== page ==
To get the most bang for your buck in terms of those exercises, though, compound movements should make up the bulk of your strength work. These moves involve multiple muscle groups working at the same time, generally require higher force production, and help to promote healthy movement. That means fundamental lifts like squats, deadlifts, and bent-over rows (all key exercises for runners) are much better options than moves like biceps curls or triceps extensions that isolate muscles, Fitzgerald says.
How to Progress Your Strength Routine
“Any good weight lifting program should be periodised, meaning the goals of the program change over time—just like a running plan will have a base phase, a competition phase, and finally a taper phase,” Fitzgerald says. That means the intensity, volume, or amount of weight a runner lifts will change over time.
“At the beginning, focus on technique and mastering the motor pattern of the lifts you’d like to do later in the training cycle,” says Dircksen. Once you feel you’ve adapted to the muscular endurance phase and feel comfortable with the movements—after about four to six weeks—start to increase the weight first, then the speed of the movement.
Every four to six weeks after that, make a change by focusing on a weight, speed, or volume increase. This progressive overload approach will keep you crushing your strength (and run!) goals.
How Often to Lift
How frequently an athlete strength trains will all depend on the type of resistance training they’re doing, their experience level, and whether it’s racing season. During the off-season, focus on performing heavy, multi-joint lifts (such as barbell deadlifts and push presses) that are more taxing to the nervous system. Dircksen suggests doing those one to three times a week.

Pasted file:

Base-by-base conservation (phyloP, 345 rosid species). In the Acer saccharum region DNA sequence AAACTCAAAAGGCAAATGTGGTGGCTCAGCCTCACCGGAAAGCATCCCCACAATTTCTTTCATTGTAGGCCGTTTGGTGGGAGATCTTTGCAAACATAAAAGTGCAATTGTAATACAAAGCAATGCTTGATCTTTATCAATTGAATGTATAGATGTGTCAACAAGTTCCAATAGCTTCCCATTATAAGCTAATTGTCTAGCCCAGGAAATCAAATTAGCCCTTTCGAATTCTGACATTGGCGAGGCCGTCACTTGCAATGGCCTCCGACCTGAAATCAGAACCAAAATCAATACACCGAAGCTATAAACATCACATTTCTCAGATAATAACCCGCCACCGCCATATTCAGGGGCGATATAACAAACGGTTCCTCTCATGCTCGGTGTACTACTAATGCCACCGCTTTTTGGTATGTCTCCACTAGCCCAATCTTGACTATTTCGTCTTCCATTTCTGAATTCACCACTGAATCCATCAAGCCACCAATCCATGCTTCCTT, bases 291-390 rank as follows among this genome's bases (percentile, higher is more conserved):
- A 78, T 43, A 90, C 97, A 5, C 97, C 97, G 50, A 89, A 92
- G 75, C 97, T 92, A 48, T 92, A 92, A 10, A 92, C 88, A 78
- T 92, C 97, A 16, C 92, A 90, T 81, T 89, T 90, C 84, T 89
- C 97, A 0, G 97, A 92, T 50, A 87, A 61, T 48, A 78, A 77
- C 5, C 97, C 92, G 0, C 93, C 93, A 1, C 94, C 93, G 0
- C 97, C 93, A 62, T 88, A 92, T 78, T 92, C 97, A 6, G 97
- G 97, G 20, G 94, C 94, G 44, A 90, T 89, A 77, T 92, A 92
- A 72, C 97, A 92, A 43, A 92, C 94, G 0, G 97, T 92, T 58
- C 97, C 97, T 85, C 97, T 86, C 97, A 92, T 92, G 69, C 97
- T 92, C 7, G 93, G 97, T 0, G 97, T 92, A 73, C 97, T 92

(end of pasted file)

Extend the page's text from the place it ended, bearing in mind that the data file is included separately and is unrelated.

It’s good practice to continue doing the heavier multi-joint lifts through a racing phase of training if you’ve already been doing so. But you’ll want to lower the intensity, volume, and frequency to allow for peak performance—go for just once or twice a week and lower the reps and sets on these heavy lifts as you get closer to race day.
You can also focus on maintenance at any time, going for lighter weights and higher reps for more endurance-type work. Schedule these workouts two to four days a week in the off-season and two to three in-season, Dircksen says. Less intense but still effective moves you could swap in for maintenance mode: banded glute bridges and push-ups.
When it comes to strength training, something is better than nothing, and your sessions can be short and sweet, Dircksen says. “If you’re new, get started with a simple at-home bodyweight routine,” says Fitzgerald. “If you’re advanced, it might be time to incorporate explosive lifts in the gym, like cleans and snatches. But no matter where a runner is in their strength journey, the best time to start was yesterday.”
The Rules of Lifting When You’re Sore
Strength training does breakdown muscle fibres, so it’s expected that runners will feel sore after lifting. Don’t let soreness stop you from continuing with a strength program, though, unless it’s affecting your form. “We don’t want any runner lifting with improper form, which happens when we’re super tired,” Fitzgerald says. “If an athlete doesn’t need to adjust their form to compensate for soreness, if any soreness dissipates or starts to feel better during the workout, or if the soreness is just mild or a dull, achy feeling, then it’s probably okay to lift.”
Ultimately, the movement itself is far more important than the weight that you lift. So if you’re feeling sore but still want to get in some strength work, simply reduce the weight or do fewer reps or sets.
As with running, you need to let your body recover from strength sessions. So don’t forget quality sleep and nutrition. “Recovery is hugely important, especially if you are attempting to add the stress of strength training into your weekly run mix,” Dircksen says. You need recovery time after strength work to let muscles adapt and get stronger—that’s when you’ll see run performance peak, too.